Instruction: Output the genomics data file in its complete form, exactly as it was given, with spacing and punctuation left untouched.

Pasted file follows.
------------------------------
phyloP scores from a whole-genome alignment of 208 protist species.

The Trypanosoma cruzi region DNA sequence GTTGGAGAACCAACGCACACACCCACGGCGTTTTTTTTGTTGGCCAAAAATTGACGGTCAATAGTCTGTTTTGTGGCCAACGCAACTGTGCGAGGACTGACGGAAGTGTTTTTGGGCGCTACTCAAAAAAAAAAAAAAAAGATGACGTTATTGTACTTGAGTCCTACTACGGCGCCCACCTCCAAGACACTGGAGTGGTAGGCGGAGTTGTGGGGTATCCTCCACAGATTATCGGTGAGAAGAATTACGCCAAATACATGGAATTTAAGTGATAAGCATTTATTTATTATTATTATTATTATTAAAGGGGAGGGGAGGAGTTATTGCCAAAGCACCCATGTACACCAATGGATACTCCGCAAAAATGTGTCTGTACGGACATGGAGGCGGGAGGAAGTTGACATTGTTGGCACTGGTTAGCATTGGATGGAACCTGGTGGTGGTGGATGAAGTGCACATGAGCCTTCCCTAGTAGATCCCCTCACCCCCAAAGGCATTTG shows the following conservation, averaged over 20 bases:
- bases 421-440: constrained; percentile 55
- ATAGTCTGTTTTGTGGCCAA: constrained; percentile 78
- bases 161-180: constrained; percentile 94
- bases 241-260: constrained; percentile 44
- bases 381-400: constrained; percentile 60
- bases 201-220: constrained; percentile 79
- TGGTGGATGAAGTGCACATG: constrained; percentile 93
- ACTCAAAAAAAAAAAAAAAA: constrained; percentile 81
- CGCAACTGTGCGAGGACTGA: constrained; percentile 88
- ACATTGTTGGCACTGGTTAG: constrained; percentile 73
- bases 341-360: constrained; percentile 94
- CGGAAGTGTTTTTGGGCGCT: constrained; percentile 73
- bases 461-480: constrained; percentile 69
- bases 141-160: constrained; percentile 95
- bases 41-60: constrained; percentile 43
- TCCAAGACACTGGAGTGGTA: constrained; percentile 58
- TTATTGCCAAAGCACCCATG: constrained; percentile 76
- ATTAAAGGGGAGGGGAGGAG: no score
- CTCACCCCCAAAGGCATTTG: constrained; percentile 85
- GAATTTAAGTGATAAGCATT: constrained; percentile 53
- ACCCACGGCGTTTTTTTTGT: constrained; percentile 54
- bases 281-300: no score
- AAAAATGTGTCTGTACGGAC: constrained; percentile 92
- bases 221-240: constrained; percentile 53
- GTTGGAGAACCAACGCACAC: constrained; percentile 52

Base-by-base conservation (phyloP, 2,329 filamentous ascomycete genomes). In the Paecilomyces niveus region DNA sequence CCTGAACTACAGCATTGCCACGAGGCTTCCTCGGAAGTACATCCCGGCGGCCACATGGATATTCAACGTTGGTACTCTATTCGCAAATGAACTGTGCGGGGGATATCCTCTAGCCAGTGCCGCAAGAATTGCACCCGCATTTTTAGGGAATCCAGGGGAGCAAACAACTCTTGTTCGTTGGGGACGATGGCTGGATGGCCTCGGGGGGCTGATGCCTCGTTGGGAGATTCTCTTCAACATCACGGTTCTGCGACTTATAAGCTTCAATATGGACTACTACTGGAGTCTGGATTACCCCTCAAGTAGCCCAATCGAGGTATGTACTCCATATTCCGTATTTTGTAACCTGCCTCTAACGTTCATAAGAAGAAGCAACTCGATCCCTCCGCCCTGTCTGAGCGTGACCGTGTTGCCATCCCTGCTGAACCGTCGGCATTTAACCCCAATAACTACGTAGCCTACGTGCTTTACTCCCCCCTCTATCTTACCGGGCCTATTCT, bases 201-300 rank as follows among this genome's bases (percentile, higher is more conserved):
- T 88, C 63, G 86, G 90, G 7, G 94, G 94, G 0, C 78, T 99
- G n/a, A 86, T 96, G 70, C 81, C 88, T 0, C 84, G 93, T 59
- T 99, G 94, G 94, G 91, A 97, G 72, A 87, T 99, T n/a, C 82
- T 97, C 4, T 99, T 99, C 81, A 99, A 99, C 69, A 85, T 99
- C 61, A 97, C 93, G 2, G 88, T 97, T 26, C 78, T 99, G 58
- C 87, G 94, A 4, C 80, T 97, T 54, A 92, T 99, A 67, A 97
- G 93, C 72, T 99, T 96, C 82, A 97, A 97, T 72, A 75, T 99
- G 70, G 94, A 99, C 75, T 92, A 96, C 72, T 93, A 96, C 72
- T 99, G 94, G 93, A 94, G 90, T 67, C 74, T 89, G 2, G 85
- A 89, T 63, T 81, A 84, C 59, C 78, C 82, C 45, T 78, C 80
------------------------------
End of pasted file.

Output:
phyloP scores from a whole-genome alignment of 208 protist species.

The Trypanosoma cruzi region DNA sequence GTTGGAGAACCAACGCACACACCCACGGCGTTTTTTTTGTTGGCCAAAAATTGACGGTCAATAGTCTGTTTTGTGGCCAACGCAACTGTGCGAGGACTGACGGAAGTGTTTTTGGGCGCTACTCAAAAAAAAAAAAAAAAGATGACGTTATTGTACTTGAGTCCTACTACGGCGCCCACCTCCAAGACACTGGAGTGGTAGGCGGAGTTGTGGGGTATCCTCCACAGATTATCGGTGAGAAGAATTACGCCAAATACATGGAATTTAAGTGATAAGCATTTATTTATTATTATTATTATTATTAAAGGGGAGGGGAGGAGTTATTGCCAAAGCACCCATGTACACCAATGGATACTCCGCAAAAATGTGTCTGTACGGACATGGAGGCGGGAGGAAGTTGACATTGTTGGCACTGGTTAGCATTGGATGGAACCTGGTGGTGGTGGATGAAGTGCACATGAGCCTTCCCTAGTAGATCCCCTCACCCCCAAAGGCATTTG shows the following conservation, averaged over 20 bases:
- bases 421-440: constrained; percentile 55
- ATAGTCTGTTTTGTGGCCAA: constrained; percentile 78
- bases 161-180: constrained; percentile 94
- bases 241-260: constrained; percentile 44
- bases 381-400: constrained; percentile 60
- bases 201-220: constrained; percentile 79
- TGGTGGATGAAGTGCACATG: constrained; percentile 93
- ACTCAAAAAAAAAAAAAAAA: constrained; percentile 81
- CGCAACTGTGCGAGGACTGA: constrained; percentile 88
- ACATTGTTGGCACTGGTTAG: constrained; percentile 73
- bases 341-360: constrained; percentile 94
- CGGAAGTGTTTTTGGGCGCT: constrained; percentile 73
- bases 461-480: constrained; percentile 69
- bases 141-160: constrained; percentile 95
- bases 41-60: constrained; percentile 43
- TCCAAGACACTGGAGTGGTA: constrained; percentile 58
- TTATTGCCAAAGCACCCATG: constrained; percentile 76
- ATTAAAGGGGAGGGGAGGAG: no score
- CTCACCCCCAAAGGCATTTG: constrained; percentile 85
- GAATTTAAGTGATAAGCATT: constrained; percentile 53
- ACCCACGGCGTTTTTTTTGT: constrained; percentile 54
- bases 281-300: no score
- AAAAATGTGTCTGTACGGAC: constrained; percentile 92
- bases 221-240: constrained; percentile 53
- GTTGGAGAACCAACGCACAC: constrained; percentile 52

Base-by-base conservation (phyloP, 2,329 filamentous ascomycete genomes). In the Paecilomyces niveus region DNA sequence CCTGAACTACAGCATTGCCACGAGGCTTCCTCGGAAGTACATCCCGGCGGCCACATGGATATTCAACGTTGGTACTCTATTCGCAAATGAACTGTGCGGGGGATATCCTCTAGCCAGTGCCGCAAGAATTGCACCCGCATTTTTAGGGAATCCAGGGGAGCAAACAACTCTTGTTCGTTGGGGACGATGGCTGGATGGCCTCGGGGGGCTGATGCCTCGTTGGGAGATTCTCTTCAACATCACGGTTCTGCGACTTATAAGCTTCAATATGGACTACTACTGGAGTCTGGATTACCCCTCAAGTAGCCCAATCGAGGTATGTACTCCATATTCCGTATTTTGTAACCTGCCTCTAACGTTCATAAGAAGAAGCAACTCGATCCCTCCGCCCTGTCTGAGCGTGACCGTGTTGCCATCCCTGCTGAACCGTCGGCATTTAACCCCAATAACTACGTAGCCTACGTGCTTTACTCCCCCCTCTATCTTACCGGGCCTATTCT, bases 201-300 rank as follows among this genome's bases (percentile, higher is more conserved):
- T 88, C 63, G 86, G 90, G 7, G 94, G 94, G 0, C 78, T 99
- G n/a, A 86, T 96, G 70, C 81, C 88, T 0, C 84, G 93, T 59
- T 99, G 94, G 94, G 91, A 97, G 72, A 87, T 99, T n/a, C 82
- T 97, C 4, T 99, T 99, C 81, A 99, A 99, C 69, A 85, T 99
- C 61, A 97, C 93, G 2, G 88, T 97, T 26, C 78, T 99, G 58
- C 87, G 94, A 4, C 80, T 97, T 54, A 92, T 99, A 67, A 97
- G 93, C 72, T 99, T 96, C 82, A 97, A 97, T 72, A 75, T 99
- G 70, G 94, A 99, C 75, T 92, A 96, C 72, T 93, A 96, C 72
- T 99, G 94, G 93, A 94, G 90, T 67, C 74, T 89, G 2, G 85
- A 89, T 63, T 81, A 84, C 59, C 78, C 82, C 45, T 78, C 80